After a few successful years of producing and delivering our high-quality, multi-purpose rescue trailer, we decided to head back to the drawing board. We had designed the original model using our two decades of pet habitat experience, so while our customers were delighted, they also had a few suggestions after using the AnimalSafe trailer in the field. As usual, our eager designers used the suggestions as a framework (and an excuse) to redesign our product from the bottom up!
The 2015 AnimalSafe trailer is many things: modular, flexible, multifunction, feature-packed, and laser-focused on details and the highest of quality.
The trailer’s modular rack system allows it to be converted – in minutes – to any number of configurations: animal rescue trailer, mobile adoption center, mobile animal shelter, mobile quarantine unit, or mobile veterinary clinic. Removing the kennels completely and replacing them with desks, chairs and bunks results in a (more…)
Every animal rescue organization faces the same challenge: funding. As such, most animal shelters rely on grants in addition to donations and adoption fees. Ranging in size, scope and source, a myriad of animal rescue grants exist and are simply awaiting your project’s proposal! Knowing what kind of animal rescue grants to look for, where to look for them, and how to proceed is a daunting, but not impossible task. (more…)
As most people in the animal rescue world know, there are often perfectly wonderful dogs that repeatedly get passed over in a shelter. Such animals don’t have any major behavior issues, they are just “raw”; they need someone to take the time to teach them basic manners, potty train them and give them regular exercise so that they can lead long and happy lives in a forever home. It is often unclear why they aren’t picked by potential adopters; maybe they are just a bit unlucky?
There are two such pups currently at the Humane Society of Dallas County, where I once served as a Board Member and volunteered for a handful of years. Their names are Maggie Mae and Clinton. Siblings, they were both left tied to the fence of the shelter—skinny, scared with flea bites everywhere. As they recovered from the trauma of being dumped at the shelter, their sweet personalities blossomed. They are happy, friendly, high-energy dogs that love to run, play and be loved on. But for whatever reason, they have languished at the Humane Society of Dallas County for 18 months, going unadopted despite heavy attempts at marketing them to the public.
One of the reasons they have likely not been adopted is because of their high energy levels. Dallas is a city built of cement, with few homes that have large open areas to run. They ideally need a young person or couple that is very active physically and would be willing to take them out for exercise daily. This can be a tall order, particularly in the Dallas summers where the temperatures reach 100 degrees or more for months at a time. Lastly, in this Dallas shelter, the smaller available dogs just tend to be adopted out more quickly, likely because they have fewer exercise needs and are more suited for indoor living. Whereas, Maggie Mae and Clinton are tall, weighing in at approximately 55-60lbs. Gangly and athletic.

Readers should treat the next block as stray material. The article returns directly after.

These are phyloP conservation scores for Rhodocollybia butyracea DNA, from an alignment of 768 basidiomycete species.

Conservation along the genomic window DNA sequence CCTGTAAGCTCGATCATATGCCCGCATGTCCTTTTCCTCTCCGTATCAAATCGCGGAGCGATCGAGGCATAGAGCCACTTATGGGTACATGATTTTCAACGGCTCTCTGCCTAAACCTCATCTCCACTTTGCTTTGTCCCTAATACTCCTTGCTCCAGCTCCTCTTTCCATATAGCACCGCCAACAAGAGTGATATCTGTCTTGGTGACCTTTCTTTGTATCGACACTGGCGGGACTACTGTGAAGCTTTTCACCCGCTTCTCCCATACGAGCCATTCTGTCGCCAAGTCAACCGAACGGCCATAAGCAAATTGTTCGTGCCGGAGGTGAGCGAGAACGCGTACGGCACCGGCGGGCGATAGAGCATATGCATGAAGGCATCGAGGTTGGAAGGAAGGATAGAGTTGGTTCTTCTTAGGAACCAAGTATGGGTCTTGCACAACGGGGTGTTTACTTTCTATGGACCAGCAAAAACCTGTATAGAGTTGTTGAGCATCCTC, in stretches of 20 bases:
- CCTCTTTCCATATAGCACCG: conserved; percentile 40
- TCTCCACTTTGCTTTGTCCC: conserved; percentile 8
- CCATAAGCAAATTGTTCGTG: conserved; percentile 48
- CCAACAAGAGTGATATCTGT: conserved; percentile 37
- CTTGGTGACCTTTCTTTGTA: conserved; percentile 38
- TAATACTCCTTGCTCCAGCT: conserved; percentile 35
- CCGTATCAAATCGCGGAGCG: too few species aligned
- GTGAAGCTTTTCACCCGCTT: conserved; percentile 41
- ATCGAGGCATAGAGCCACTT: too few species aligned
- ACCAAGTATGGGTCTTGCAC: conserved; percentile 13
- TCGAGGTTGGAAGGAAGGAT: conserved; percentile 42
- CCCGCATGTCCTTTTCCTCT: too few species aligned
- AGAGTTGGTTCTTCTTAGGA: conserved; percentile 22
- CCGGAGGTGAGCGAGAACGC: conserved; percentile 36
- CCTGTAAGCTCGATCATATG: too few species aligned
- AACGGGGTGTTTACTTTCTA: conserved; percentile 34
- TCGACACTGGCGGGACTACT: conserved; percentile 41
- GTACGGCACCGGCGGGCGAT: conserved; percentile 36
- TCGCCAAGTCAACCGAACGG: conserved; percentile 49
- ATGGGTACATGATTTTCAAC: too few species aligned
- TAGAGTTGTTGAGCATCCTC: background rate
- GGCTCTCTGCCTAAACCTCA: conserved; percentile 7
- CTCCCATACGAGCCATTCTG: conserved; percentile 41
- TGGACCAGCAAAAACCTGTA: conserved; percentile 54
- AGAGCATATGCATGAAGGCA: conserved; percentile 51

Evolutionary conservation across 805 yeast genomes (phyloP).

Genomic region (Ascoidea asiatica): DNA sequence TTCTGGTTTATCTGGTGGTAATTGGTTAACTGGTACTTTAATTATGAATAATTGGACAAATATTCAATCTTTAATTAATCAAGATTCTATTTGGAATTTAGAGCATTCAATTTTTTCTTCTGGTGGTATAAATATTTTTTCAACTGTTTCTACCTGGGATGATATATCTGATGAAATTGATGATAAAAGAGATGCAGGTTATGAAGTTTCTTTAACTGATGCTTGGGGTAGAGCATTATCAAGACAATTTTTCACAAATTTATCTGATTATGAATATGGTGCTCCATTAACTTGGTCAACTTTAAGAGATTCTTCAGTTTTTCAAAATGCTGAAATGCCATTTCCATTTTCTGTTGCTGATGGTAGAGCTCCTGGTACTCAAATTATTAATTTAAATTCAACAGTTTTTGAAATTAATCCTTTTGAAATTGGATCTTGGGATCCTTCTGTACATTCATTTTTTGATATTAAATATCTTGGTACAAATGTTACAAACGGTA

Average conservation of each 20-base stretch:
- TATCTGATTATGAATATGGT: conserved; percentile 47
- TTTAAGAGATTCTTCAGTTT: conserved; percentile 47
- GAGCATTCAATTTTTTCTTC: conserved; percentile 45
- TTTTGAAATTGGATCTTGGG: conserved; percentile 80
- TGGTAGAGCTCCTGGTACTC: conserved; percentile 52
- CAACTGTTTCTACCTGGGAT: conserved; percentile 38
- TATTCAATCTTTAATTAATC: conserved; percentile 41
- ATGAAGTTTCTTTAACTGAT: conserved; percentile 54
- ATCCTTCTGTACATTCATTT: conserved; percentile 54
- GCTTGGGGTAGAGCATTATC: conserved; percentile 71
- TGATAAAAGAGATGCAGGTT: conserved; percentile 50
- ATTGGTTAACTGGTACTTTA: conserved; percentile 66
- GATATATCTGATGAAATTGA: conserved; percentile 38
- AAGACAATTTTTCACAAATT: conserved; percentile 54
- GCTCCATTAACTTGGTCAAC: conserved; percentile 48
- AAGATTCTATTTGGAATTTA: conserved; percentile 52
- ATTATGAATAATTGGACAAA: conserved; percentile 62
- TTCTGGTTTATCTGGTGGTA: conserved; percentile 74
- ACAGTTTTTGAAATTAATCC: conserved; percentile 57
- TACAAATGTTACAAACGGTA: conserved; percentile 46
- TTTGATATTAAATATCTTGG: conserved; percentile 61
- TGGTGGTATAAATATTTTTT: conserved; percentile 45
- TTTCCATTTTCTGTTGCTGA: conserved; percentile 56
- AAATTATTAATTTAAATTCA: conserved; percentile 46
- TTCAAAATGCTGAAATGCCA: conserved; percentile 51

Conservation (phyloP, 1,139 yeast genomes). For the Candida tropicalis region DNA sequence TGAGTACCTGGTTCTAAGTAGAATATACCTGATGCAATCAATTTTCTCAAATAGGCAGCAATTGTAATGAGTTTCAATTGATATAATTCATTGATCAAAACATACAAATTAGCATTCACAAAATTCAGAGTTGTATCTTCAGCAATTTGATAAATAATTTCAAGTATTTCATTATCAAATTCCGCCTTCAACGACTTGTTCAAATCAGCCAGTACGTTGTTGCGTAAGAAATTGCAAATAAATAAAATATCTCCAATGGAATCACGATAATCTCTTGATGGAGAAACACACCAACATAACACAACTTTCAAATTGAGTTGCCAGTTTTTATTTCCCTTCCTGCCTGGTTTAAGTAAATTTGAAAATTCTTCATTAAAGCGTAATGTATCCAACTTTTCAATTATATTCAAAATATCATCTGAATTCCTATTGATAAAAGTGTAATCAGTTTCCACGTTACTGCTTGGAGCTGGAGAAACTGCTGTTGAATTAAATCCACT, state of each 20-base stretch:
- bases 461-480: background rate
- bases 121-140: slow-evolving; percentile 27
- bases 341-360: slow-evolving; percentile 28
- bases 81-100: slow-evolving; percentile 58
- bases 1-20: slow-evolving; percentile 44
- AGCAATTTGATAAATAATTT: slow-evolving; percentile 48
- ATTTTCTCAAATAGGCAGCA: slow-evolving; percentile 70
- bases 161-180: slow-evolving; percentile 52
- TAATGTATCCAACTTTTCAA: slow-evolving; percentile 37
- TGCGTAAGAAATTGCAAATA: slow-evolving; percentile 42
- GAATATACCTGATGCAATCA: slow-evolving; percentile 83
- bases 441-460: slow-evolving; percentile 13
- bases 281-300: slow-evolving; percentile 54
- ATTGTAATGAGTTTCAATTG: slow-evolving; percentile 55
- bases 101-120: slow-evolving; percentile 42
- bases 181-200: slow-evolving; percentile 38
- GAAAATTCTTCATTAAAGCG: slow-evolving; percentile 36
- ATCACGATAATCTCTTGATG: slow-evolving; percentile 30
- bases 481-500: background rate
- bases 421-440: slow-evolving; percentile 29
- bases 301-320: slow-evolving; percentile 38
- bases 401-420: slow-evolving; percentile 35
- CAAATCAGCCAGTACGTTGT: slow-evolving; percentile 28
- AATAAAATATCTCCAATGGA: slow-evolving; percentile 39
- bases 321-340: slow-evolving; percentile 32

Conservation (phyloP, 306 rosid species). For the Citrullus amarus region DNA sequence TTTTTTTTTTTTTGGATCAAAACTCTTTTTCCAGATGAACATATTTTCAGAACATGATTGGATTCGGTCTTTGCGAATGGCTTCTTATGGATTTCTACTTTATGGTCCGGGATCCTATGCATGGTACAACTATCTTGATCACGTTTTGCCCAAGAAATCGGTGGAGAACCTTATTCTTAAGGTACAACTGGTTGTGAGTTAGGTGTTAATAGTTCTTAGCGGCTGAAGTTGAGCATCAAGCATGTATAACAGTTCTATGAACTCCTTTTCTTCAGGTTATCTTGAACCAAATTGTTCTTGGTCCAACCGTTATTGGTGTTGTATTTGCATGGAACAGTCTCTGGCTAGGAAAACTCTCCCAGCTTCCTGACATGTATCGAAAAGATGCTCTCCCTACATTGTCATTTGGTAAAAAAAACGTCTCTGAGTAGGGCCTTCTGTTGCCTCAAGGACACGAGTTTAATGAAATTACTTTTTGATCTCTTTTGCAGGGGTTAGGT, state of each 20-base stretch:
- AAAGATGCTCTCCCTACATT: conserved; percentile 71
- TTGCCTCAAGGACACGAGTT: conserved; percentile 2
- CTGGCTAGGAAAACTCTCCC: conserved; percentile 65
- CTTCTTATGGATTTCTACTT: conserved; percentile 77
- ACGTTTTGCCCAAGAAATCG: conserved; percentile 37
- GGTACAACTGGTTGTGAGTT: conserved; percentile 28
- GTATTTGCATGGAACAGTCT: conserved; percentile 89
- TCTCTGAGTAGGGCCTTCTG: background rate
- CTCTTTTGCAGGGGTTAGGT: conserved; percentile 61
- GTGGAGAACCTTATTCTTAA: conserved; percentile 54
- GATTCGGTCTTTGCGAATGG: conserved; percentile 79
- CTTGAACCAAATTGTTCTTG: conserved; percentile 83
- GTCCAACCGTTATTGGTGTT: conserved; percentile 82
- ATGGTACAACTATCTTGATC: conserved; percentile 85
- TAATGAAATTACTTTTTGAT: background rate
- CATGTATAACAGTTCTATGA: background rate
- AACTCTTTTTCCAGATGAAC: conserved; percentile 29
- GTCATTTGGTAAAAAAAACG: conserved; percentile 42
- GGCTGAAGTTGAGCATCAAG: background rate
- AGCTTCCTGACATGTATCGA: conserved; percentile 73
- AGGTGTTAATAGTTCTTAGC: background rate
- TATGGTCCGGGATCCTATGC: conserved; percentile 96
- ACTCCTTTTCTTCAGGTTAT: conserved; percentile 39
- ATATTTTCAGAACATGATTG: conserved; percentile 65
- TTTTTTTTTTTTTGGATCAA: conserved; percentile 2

This is where the “economics” part comes in. A shelter volunteer that recently moved to Dallas from Boulder, Colorado was particularly distraught over the fact that Maggie Mae and Clinton are about to spend their second year in the Dallas shelter. She emailed me and asked, “Why can’t we try to move Maggie Mae and Clinton to the Boulder Valley Humane Society shelter? The shelter in Boulder has a huge demand for young and athletic dogs because of the beautiful outdoor surroundings and residents who love to explore them. If we could just move them to Boulder, they would likely be adopted very quickly.” What a fabulous idea!! If Maggie Mae and Clinton just didn’t fit the “demand” criteria in Dallas, then why not move them to somewhere that they WOULD be in demand?
Thus the plan has been hatched! the dogs will be delivered to Boulder, Colorado—where the supply of young, high-energy dogs is scarce, thus making it the ideal destination for this set of siblings to find forever homes. This situation has really got me thinking about how supply and demand affects shelters’ ability to place certain dogs, and how we should use the laws of supply and demand to our advantage to place more dogs and save more lives.
AnimalSafe’s “Mobile Unit” is ideally suited to enable animal shelters to perform mobile pet adoption campaigns. The Mobile Unit is a climate-controlled trailer that is equipped with innovative animal enclosures. These features make the mobile unit an ideal solution for mobile pet adoptions in almost any environment.
The Mobile Unit is outfitted with air conditioning, heating, and lighting. This allows animal shelter workers to rest assured that the animals inside will always be comfortable at the proper temperature while also maintaining important airflow levels. Also, because of the Mobile Unit’s design, any vehicle with a trailer hitch can easily tow it, making it easy for anyone to use, and not requiring a CDL.